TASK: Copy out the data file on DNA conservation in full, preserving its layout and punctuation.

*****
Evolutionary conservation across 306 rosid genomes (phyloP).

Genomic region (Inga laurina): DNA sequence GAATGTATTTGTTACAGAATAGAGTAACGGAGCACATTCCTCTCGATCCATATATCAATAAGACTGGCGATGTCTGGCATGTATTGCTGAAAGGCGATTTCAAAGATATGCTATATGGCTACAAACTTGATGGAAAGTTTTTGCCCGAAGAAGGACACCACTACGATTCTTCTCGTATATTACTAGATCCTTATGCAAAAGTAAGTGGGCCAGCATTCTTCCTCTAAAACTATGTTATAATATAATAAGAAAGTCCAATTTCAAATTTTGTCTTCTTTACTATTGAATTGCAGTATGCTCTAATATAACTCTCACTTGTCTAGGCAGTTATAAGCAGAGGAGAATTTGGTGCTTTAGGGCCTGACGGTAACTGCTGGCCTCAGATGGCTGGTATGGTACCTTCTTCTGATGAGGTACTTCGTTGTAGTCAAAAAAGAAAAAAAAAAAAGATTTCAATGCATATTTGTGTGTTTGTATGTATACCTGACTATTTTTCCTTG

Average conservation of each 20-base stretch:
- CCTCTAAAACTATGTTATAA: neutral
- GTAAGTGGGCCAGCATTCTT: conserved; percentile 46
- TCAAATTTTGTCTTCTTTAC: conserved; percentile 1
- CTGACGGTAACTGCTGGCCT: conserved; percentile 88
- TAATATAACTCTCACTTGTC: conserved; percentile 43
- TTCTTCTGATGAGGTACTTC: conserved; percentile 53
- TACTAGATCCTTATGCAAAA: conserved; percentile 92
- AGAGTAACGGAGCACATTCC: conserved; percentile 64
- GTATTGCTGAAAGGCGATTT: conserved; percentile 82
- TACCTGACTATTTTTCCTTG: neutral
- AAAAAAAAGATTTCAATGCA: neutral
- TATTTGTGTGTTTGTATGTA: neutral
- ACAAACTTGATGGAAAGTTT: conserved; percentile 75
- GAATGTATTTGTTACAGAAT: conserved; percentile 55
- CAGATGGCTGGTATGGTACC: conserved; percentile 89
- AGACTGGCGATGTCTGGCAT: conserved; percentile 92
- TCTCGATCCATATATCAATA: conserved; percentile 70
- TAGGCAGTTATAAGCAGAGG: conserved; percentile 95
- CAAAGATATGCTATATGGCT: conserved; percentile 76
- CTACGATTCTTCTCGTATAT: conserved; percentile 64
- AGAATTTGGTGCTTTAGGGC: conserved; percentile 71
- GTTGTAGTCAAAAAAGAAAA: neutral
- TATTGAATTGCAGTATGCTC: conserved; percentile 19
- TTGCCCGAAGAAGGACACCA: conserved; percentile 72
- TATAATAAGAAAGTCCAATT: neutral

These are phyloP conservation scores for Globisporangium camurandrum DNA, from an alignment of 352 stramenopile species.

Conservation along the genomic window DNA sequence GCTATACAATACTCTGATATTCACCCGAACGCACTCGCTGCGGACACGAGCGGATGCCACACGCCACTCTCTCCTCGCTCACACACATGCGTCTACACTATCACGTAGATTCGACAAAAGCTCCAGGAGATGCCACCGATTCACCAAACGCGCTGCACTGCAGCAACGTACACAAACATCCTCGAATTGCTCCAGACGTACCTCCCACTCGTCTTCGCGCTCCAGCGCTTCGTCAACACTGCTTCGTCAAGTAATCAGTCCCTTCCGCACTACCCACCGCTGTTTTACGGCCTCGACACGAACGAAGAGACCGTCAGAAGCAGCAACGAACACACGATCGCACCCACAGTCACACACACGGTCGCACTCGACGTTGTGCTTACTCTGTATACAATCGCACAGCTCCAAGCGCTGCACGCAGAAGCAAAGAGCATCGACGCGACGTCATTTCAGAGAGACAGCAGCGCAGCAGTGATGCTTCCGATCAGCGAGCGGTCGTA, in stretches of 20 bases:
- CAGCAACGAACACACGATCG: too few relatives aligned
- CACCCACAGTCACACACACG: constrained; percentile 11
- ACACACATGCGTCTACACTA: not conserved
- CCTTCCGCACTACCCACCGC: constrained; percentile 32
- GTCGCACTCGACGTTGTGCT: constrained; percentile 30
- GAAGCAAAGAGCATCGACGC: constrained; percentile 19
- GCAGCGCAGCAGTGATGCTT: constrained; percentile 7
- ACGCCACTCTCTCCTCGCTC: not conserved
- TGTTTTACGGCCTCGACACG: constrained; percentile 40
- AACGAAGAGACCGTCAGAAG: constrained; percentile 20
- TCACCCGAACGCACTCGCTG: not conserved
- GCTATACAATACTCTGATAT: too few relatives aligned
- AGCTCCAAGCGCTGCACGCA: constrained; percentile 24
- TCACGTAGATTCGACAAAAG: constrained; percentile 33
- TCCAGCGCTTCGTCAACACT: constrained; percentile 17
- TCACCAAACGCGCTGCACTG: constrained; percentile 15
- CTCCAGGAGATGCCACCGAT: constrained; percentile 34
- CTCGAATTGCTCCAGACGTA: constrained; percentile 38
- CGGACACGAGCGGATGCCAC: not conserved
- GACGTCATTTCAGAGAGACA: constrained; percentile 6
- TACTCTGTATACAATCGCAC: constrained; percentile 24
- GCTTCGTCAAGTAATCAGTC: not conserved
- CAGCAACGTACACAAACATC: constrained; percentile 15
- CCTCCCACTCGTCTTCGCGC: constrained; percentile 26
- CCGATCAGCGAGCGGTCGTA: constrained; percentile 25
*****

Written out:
Evolutionary conservation across 306 rosid genomes (phyloP).

Genomic region (Inga laurina): DNA sequence GAATGTATTTGTTACAGAATAGAGTAACGGAGCACATTCCTCTCGATCCATATATCAATAAGACTGGCGATGTCTGGCATGTATTGCTGAAAGGCGATTTCAAAGATATGCTATATGGCTACAAACTTGATGGAAAGTTTTTGCCCGAAGAAGGACACCACTACGATTCTTCTCGTATATTACTAGATCCTTATGCAAAAGTAAGTGGGCCAGCATTCTTCCTCTAAAACTATGTTATAATATAATAAGAAAGTCCAATTTCAAATTTTGTCTTCTTTACTATTGAATTGCAGTATGCTCTAATATAACTCTCACTTGTCTAGGCAGTTATAAGCAGAGGAGAATTTGGTGCTTTAGGGCCTGACGGTAACTGCTGGCCTCAGATGGCTGGTATGGTACCTTCTTCTGATGAGGTACTTCGTTGTAGTCAAAAAAGAAAAAAAAAAAAGATTTCAATGCATATTTGTGTGTTTGTATGTATACCTGACTATTTTTCCTTG

Average conservation of each 20-base stretch:
- CCTCTAAAACTATGTTATAA: neutral
- GTAAGTGGGCCAGCATTCTT: conserved; percentile 46
- TCAAATTTTGTCTTCTTTAC: conserved; percentile 1
- CTGACGGTAACTGCTGGCCT: conserved; percentile 88
- TAATATAACTCTCACTTGTC: conserved; percentile 43
- TTCTTCTGATGAGGTACTTC: conserved; percentile 53
- TACTAGATCCTTATGCAAAA: conserved; percentile 92
- AGAGTAACGGAGCACATTCC: conserved; percentile 64
- GTATTGCTGAAAGGCGATTT: conserved; percentile 82
- TACCTGACTATTTTTCCTTG: neutral
- AAAAAAAAGATTTCAATGCA: neutral
- TATTTGTGTGTTTGTATGTA: neutral
- ACAAACTTGATGGAAAGTTT: conserved; percentile 75
- GAATGTATTTGTTACAGAAT: conserved; percentile 55
- CAGATGGCTGGTATGGTACC: conserved; percentile 89
- AGACTGGCGATGTCTGGCAT: conserved; percentile 92
- TCTCGATCCATATATCAATA: conserved; percentile 70
- TAGGCAGTTATAAGCAGAGG: conserved; percentile 95
- CAAAGATATGCTATATGGCT: conserved; percentile 76
- CTACGATTCTTCTCGTATAT: conserved; percentile 64
- AGAATTTGGTGCTTTAGGGC: conserved; percentile 71
- GTTGTAGTCAAAAAAGAAAA: neutral
- TATTGAATTGCAGTATGCTC: conserved; percentile 19
- TTGCCCGAAGAAGGACACCA: conserved; percentile 72
- TATAATAAGAAAGTCCAATT: neutral

These are phyloP conservation scores for Globisporangium camurandrum DNA, from an alignment of 352 stramenopile species.

Conservation along the genomic window DNA sequence GCTATACAATACTCTGATATTCACCCGAACGCACTCGCTGCGGACACGAGCGGATGCCACACGCCACTCTCTCCTCGCTCACACACATGCGTCTACACTATCACGTAGATTCGACAAAAGCTCCAGGAGATGCCACCGATTCACCAAACGCGCTGCACTGCAGCAACGTACACAAACATCCTCGAATTGCTCCAGACGTACCTCCCACTCGTCTTCGCGCTCCAGCGCTTCGTCAACACTGCTTCGTCAAGTAATCAGTCCCTTCCGCACTACCCACCGCTGTTTTACGGCCTCGACACGAACGAAGAGACCGTCAGAAGCAGCAACGAACACACGATCGCACCCACAGTCACACACACGGTCGCACTCGACGTTGTGCTTACTCTGTATACAATCGCACAGCTCCAAGCGCTGCACGCAGAAGCAAAGAGCATCGACGCGACGTCATTTCAGAGAGACAGCAGCGCAGCAGTGATGCTTCCGATCAGCGAGCGGTCGTA, in stretches of 20 bases:
- CAGCAACGAACACACGATCG: too few relatives aligned
- CACCCACAGTCACACACACG: constrained; percentile 11
- ACACACATGCGTCTACACTA: not conserved
- CCTTCCGCACTACCCACCGC: constrained; percentile 32
- GTCGCACTCGACGTTGTGCT: constrained; percentile 30
- GAAGCAAAGAGCATCGACGC: constrained; percentile 19
- GCAGCGCAGCAGTGATGCTT: constrained; percentile 7
- ACGCCACTCTCTCCTCGCTC: not conserved
- TGTTTTACGGCCTCGACACG: constrained; percentile 40
- AACGAAGAGACCGTCAGAAG: constrained; percentile 20
- TCACCCGAACGCACTCGCTG: not conserved
- GCTATACAATACTCTGATAT: too few relatives aligned
- AGCTCCAAGCGCTGCACGCA: constrained; percentile 24
- TCACGTAGATTCGACAAAAG: constrained; percentile 33
- TCCAGCGCTTCGTCAACACT: constrained; percentile 17
- TCACCAAACGCGCTGCACTG: constrained; percentile 15
- CTCCAGGAGATGCCACCGAT: constrained; percentile 34
- CTCGAATTGCTCCAGACGTA: constrained; percentile 38
- CGGACACGAGCGGATGCCAC: not conserved
- GACGTCATTTCAGAGAGACA: constrained; percentile 6
- TACTCTGTATACAATCGCAC: constrained; percentile 24
- GCTTCGTCAAGTAATCAGTC: not conserved
- CAGCAACGTACACAAACATC: constrained; percentile 15
- CCTCCCACTCGTCTTCGCGC: constrained; percentile 26
- CCGATCAGCGAGCGGTCGTA: constrained; percentile 25